History – Named after Thomas Hodgkin (1798-1866), who was British physician and considered one of the most prominent pathologists of his time.  He was also a perpetual student constantly learning new techniques including being an early adopter of the stethoscope anda fervent advocate for preventative medicine.  He first described his findings on his eponymous disease in 1832, but it wasn’t until 33 years later when another British physician, Samuel Wilks, “re-discovered” the disease and Hodgkin’s work did it gain any traction and recognition.

 

Thomas Hodgkin photo.jpg

 


References

  1. Firkin BG and Whitwirth JA.  Dictionary of Medical Eponyms. 2nd ed.  New York, NY; Parthenon Publishing Group. 1996.
  2. Bartolucci S, Forbis P.  Stedman’s Medical Eponyms.  2nd ed.  Baltimore, MD; LWW.  2005.
  3. Yee AJ, Pfiffner P. (2012).  Medical Eponyms (Version 1.4.2) [Mobile Application Software].  Retrieved http://itunes.apple.com.
  4. Whonamedit – dictionary of medical eponyms. http://www.whonamedit.com
  5. Hodgkin Lymphome.  British Medical Journal – Best Practice. http://bestpractice.bmj.com/topics/en-us/311
  6. Hodgkin T.  On Some Morbid Appearances of The Absorbent Glands and Spleen.  Med Chir Trans.  1832;17:68-114.

Ep-PAINE-nym



Auer Rods

 

Other Known Aliasesnone

 

Definition – Auer rods are azurophilic granules found in the cytoplasm of leukemic blast cells and are composed of fused lyosomes.

 

Image result for auer rods

 

Clinical SignificanceThese are found in high grade myelodysplastic and myeloproliferative syndromes and are pathognomonic for acute myelogenous leukemia (AML).

 

Image result for auer rods

 

History – Named after John Auer (1875-1948), an American physiologist and pharmacologist, who held appointments at Johns Hopkins Hospital, Rockefeller Institute for Medical Research, and the St. Louis School of Medicine. He first described these structures in a 21yo male who was suffering from a sore throat and nosebleed and admitted to Sir William Osler’s service for work-up.  He published this finding in 1906, but were first described by a colleague of his at Johns Hopkins Hospital, Thomas McCrae.  Interestingly, they both erroneously thought that the cells containing these structures were lymphoblasts, not myeloblasts.

 

Image result for john auer rods

scanned image of page 404


References

  1. Firkin BG and Whitwirth JA.  Dictionary of Medical Eponyms. 2nd ed.  New York, NY; Parthenon Publishing Group. 1996.
  2. Bartolucci S, Forbis P.  Stedman’s Medical Eponyms.  2nd ed.  Baltimore, MD; LWW.  2005.
  3. Yee AJ, Pfiffner P. (2012).  Medical Eponyms (Version 1.4.2) [Mobile Application Software].  Retrieved http://itunes.apple.com.
  4. Whonamedit – dictionary of medical eponyms. http://www.whonamedit.com
  5. Gordon SW, Krystal GW. Auer Rods. NEJM. 2017; 376(21):2065. [pubmed]
  6. Auer J. Some hitherto Undescribed Structures Found in the Large Lymphocytes of a Case of Acute Leukemia. AJMS. 1906;131(6):1002-1014 [article]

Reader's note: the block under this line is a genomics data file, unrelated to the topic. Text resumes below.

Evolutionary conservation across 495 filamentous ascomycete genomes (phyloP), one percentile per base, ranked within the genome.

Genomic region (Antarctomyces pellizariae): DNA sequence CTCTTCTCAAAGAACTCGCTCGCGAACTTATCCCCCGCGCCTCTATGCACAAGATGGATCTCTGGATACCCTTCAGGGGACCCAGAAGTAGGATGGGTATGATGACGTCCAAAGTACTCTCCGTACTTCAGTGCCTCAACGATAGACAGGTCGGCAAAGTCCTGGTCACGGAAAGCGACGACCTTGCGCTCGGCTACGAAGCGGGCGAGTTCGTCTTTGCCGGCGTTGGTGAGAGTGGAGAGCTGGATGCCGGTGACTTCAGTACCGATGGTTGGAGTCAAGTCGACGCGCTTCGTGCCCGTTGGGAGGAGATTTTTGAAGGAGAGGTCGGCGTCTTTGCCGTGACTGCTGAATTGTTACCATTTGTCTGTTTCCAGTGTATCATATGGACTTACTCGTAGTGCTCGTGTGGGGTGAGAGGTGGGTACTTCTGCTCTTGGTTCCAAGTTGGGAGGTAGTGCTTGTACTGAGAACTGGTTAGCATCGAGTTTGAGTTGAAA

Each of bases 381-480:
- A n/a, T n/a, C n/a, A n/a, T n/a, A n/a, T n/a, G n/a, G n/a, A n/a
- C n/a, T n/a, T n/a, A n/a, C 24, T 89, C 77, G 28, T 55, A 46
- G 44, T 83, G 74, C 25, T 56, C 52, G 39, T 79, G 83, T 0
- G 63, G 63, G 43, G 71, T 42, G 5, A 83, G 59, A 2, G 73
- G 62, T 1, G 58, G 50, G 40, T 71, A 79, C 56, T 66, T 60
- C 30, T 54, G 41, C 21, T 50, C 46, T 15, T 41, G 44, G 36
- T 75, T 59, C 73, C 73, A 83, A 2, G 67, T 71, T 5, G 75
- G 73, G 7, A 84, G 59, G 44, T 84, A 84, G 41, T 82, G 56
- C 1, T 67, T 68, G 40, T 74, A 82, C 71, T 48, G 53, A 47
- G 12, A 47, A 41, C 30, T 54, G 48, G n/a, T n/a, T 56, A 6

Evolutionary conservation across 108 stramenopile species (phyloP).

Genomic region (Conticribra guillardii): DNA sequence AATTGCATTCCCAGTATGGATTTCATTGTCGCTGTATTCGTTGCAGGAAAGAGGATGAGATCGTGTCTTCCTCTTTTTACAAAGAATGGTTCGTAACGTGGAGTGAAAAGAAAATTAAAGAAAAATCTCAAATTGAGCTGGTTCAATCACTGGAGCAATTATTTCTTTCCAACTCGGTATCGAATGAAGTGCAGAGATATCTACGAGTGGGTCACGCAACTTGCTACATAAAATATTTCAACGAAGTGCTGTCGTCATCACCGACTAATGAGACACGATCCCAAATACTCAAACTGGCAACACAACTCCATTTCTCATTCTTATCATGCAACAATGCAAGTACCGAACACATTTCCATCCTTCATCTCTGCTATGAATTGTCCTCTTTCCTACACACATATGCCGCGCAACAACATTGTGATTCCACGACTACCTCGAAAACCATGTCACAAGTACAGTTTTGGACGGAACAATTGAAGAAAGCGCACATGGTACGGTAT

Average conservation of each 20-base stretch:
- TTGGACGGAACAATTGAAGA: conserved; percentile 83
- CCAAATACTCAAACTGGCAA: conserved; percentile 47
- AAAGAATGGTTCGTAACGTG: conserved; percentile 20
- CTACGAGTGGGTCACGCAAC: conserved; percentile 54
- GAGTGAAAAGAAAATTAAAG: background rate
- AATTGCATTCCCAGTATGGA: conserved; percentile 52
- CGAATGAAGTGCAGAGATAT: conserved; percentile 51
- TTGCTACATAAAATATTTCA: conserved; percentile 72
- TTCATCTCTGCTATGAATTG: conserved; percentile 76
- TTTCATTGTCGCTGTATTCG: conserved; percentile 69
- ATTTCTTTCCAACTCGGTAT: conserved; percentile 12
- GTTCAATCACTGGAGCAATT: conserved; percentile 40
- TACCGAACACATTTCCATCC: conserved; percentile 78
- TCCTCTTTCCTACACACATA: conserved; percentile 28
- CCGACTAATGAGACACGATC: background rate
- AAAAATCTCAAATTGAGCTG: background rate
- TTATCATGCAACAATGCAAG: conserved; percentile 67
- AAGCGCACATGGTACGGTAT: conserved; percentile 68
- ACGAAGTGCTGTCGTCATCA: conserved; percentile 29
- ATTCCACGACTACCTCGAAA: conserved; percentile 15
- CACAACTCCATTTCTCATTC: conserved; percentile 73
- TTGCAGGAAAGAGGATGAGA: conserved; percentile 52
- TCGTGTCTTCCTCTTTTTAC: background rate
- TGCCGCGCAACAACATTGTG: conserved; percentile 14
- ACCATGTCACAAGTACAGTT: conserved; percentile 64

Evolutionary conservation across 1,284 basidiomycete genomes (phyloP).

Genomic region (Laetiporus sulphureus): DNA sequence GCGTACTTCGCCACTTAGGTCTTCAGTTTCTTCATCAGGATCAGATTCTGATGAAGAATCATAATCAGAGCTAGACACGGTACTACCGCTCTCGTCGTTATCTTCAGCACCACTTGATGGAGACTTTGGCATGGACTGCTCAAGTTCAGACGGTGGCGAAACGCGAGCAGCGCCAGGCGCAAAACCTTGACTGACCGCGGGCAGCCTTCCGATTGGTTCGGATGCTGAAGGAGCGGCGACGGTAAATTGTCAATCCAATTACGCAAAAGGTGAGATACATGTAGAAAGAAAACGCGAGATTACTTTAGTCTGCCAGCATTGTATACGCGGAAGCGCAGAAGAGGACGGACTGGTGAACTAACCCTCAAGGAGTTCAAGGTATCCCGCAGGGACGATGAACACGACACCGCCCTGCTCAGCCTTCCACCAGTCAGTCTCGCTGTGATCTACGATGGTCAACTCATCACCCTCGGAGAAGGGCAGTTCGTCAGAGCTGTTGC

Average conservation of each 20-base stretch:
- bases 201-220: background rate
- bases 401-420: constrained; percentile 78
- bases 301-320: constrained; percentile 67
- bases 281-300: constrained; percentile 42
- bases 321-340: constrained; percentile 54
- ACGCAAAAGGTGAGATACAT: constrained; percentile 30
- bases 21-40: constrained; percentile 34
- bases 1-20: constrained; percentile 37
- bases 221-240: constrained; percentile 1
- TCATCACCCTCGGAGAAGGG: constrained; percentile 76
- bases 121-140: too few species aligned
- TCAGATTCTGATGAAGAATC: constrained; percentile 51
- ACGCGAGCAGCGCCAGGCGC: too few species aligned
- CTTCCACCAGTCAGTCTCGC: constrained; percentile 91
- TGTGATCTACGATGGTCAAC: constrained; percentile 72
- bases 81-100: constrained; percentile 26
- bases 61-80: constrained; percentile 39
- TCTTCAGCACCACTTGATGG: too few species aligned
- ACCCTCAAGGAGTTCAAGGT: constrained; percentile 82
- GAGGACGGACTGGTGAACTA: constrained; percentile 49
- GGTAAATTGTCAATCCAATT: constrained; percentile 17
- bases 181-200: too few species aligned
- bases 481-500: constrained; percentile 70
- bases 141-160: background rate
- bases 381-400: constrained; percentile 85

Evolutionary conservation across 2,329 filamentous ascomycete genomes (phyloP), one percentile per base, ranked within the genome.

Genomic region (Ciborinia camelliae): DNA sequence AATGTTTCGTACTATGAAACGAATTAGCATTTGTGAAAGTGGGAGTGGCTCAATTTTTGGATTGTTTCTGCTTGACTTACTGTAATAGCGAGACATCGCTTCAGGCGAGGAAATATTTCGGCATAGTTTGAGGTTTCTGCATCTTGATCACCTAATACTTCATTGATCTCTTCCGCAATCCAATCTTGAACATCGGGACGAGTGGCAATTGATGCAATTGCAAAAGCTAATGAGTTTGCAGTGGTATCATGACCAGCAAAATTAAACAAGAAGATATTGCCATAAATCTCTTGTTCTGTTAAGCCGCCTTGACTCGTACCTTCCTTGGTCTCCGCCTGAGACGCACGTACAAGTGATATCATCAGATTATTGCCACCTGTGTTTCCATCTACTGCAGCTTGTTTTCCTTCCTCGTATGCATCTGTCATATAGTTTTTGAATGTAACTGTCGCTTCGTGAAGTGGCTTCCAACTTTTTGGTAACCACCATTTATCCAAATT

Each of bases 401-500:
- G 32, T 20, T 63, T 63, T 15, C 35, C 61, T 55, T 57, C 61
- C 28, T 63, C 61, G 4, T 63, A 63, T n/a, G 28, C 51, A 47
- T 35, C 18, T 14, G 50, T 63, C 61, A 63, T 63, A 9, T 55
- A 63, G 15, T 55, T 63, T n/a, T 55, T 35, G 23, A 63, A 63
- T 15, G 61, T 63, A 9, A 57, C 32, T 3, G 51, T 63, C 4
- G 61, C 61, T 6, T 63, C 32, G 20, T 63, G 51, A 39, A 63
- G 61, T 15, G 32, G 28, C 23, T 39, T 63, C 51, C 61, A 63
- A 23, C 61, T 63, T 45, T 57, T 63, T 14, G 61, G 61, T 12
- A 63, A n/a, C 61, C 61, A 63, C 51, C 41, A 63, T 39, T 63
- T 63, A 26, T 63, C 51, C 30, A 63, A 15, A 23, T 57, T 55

7. McCrae T. Acute Lymphatic Leukemia, with Report of Five Cases. BMJ. 1905; 1(2304):404-8. [pubmed]
  8. John Auer. http://www.iqb.es/historiamedicina/personas/auer.htm

Ep-PAINE-nym



von Willebrand Disease

 

Other Known Aliaseshereditary pseudohemophilia

DefinitionAutosomal dominant, hereditary clotting disorder arising from a deficiency in the quantity and/or quality of von Willebrand factor (vWF), which is a protein required for protein adhesion and involved in primary hemostasis.  The genetic defect responsible for vWF production the vWF gene located on the short arm p of chromosome 12 (12p13.2).

Image result for von willebrand factor

 

Clinical SignificanceThis is the most common type of hereditary blood-clotting disorder in humans, with 3 main hereditary types and multiple subtypes.  Type 1 is the most common and often asymptomatic, Type 2 can have mild to moderate symptoms, Type 3 is the most severe and can manifest with hemarthosis and internal bleeding. 

History – Named after Erik Adolf von Willebrand (1870-1949), a Finnish physician graduating from the University of Helsinki 1896, and who took a special interest in hematology and coagulation.  In 1924, a 5yo girl was brought to him due to a bleeding disorder and he successfully performed a family history map on the girl’s 66 living family members and discovered the autosomal dominant pattern.  He published his findings in 1926 in Swedish calling it “pseudo-hemophilia”, but it wasn’t until 1931 (when it was translated into German) did it gain any traction in the medical community.

 

 


References

  1. Firkin BG and Whitwirth JA.  Dictionary of Medical Eponyms. 2nd ed.  New York, NY; Parthenon Publishing Group. 1996.
  2. Bartolucci S, Forbis P.  Stedman’s Medical Eponyms.  2nd ed.  Baltimore, MD; LWW.  2005.
  3. Yee AJ, Pfiffner P. (2012).  Medical Eponyms (Version 1.4.2) [Mobile Application Software].  Retrieved http://itunes.apple.com.
  4. Whonamedit – dictionary of medical eponyms. http://www.whonamedit.com
  5. Von Willebrand EA. Hereditary pseudohaemophilia. Haemophilia. 1999; 5(3):223-31. [translation of original paper] [pubmed]
  6. Leebeek FW, Eikenboom JC. Von Willebrand’s Disease. NEJM. 2016; 375(21):2067-2080. [pubmed]
  7. Nilsson IM. Commentary to Erik von Willebrand’s original paper from 1926 ‘Hereditär pseudohemofili’. Haemophilia. 1999; 5(3):220-1. [pubmed]